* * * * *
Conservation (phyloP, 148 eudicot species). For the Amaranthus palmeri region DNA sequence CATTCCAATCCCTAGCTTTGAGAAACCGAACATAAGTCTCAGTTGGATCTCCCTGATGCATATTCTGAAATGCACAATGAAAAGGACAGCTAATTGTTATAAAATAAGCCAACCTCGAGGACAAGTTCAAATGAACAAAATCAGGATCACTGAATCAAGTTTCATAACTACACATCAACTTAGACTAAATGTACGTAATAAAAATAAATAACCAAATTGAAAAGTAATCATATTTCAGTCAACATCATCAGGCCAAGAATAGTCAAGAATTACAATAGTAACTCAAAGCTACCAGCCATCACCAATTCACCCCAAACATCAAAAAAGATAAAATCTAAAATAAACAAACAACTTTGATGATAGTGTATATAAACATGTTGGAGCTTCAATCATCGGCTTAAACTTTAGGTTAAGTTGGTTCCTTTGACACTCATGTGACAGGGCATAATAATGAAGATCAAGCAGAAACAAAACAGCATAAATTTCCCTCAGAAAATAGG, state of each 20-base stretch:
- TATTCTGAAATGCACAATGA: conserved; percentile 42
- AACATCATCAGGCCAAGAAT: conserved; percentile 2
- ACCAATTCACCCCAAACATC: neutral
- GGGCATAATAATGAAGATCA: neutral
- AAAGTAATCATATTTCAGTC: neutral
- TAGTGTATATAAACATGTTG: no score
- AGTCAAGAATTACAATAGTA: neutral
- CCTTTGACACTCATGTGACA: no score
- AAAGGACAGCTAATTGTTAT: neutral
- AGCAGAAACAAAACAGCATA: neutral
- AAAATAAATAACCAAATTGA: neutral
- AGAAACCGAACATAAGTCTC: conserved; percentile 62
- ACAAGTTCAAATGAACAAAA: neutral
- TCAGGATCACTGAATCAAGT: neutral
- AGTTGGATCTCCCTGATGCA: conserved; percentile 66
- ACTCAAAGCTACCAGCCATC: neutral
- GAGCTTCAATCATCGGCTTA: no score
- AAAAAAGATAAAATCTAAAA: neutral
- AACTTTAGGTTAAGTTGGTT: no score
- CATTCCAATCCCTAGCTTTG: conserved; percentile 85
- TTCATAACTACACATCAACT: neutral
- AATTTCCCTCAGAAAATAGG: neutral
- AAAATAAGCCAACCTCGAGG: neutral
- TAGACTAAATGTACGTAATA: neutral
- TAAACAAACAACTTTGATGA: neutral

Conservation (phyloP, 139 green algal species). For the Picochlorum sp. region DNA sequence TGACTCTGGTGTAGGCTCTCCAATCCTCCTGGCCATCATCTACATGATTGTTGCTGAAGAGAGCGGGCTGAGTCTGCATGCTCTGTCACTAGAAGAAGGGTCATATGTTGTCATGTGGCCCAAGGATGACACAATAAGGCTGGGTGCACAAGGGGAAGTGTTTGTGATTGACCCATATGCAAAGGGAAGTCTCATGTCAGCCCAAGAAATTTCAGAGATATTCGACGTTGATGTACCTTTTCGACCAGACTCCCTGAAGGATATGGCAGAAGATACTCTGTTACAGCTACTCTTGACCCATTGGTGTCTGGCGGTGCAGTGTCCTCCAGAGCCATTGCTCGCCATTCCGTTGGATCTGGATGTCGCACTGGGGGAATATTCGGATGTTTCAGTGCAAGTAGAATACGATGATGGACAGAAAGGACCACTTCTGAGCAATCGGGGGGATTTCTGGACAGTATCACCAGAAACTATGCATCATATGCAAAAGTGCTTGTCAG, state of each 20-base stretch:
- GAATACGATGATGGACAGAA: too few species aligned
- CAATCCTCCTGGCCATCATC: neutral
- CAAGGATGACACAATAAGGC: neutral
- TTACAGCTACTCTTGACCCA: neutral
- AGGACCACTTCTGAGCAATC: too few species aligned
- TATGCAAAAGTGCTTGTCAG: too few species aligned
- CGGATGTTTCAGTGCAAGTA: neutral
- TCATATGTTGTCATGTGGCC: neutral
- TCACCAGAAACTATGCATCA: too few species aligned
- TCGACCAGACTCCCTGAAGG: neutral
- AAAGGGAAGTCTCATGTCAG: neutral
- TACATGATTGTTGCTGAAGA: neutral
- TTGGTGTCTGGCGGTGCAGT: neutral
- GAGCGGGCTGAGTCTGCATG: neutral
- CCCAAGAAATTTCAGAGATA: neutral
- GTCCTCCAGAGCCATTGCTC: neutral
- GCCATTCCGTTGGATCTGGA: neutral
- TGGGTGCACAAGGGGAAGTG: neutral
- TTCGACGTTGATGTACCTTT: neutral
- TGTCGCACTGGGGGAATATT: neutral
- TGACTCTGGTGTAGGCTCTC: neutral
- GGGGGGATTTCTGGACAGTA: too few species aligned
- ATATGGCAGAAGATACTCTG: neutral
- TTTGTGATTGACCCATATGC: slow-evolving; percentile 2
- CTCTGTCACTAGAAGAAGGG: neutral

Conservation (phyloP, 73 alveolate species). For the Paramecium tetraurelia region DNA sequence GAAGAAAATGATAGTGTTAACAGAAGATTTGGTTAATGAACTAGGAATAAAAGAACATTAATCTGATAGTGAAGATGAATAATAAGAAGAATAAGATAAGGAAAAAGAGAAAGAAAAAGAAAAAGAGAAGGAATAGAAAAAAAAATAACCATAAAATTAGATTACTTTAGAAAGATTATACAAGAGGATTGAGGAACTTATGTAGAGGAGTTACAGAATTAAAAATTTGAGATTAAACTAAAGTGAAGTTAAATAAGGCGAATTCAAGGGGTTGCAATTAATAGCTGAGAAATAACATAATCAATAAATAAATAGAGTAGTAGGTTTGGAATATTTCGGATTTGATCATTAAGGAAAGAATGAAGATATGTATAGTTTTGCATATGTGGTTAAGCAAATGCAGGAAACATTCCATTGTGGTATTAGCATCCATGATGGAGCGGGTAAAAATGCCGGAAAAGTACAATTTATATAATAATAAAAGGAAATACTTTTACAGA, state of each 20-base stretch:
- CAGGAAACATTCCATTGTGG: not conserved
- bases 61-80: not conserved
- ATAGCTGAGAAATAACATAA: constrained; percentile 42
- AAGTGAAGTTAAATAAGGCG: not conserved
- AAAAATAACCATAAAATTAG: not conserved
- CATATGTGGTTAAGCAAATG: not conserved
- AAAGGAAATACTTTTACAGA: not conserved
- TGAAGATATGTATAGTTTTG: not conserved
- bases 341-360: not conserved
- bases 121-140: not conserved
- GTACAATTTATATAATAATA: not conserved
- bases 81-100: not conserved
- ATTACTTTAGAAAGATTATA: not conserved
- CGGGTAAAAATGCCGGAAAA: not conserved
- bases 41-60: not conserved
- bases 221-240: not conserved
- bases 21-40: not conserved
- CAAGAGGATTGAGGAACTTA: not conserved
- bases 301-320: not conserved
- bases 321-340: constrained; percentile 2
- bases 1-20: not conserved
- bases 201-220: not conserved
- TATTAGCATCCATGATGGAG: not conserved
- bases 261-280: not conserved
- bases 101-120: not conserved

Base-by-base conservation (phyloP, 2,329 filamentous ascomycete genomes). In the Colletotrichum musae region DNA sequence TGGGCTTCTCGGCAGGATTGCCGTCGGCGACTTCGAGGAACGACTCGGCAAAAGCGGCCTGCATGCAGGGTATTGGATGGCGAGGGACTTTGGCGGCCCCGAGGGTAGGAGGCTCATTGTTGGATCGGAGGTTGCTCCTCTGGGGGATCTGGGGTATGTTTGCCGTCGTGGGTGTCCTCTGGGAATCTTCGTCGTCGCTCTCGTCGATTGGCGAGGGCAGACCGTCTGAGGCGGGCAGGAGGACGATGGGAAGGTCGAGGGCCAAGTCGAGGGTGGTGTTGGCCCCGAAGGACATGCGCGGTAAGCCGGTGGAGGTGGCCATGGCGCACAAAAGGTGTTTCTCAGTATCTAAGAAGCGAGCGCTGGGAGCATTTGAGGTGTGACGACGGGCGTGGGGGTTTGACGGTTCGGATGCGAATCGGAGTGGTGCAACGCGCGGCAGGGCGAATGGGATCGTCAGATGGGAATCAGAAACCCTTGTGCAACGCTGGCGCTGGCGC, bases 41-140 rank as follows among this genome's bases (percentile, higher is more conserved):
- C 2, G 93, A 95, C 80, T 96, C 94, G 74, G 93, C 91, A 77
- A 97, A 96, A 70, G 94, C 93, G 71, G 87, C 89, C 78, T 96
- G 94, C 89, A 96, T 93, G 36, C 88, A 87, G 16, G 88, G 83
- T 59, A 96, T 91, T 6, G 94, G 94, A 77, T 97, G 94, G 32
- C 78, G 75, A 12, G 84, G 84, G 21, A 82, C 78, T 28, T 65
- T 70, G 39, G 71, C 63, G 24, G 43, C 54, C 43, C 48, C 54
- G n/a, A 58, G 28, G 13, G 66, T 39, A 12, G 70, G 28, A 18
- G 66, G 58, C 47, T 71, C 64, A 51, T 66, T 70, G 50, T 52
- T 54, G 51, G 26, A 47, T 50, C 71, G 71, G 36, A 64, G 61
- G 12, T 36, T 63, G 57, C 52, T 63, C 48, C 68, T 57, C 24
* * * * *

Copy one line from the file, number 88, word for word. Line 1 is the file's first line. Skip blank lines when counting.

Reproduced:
- T 54, G 51, G 26, A 47, T 50, C 71, G 71, G 36, A 64, G 61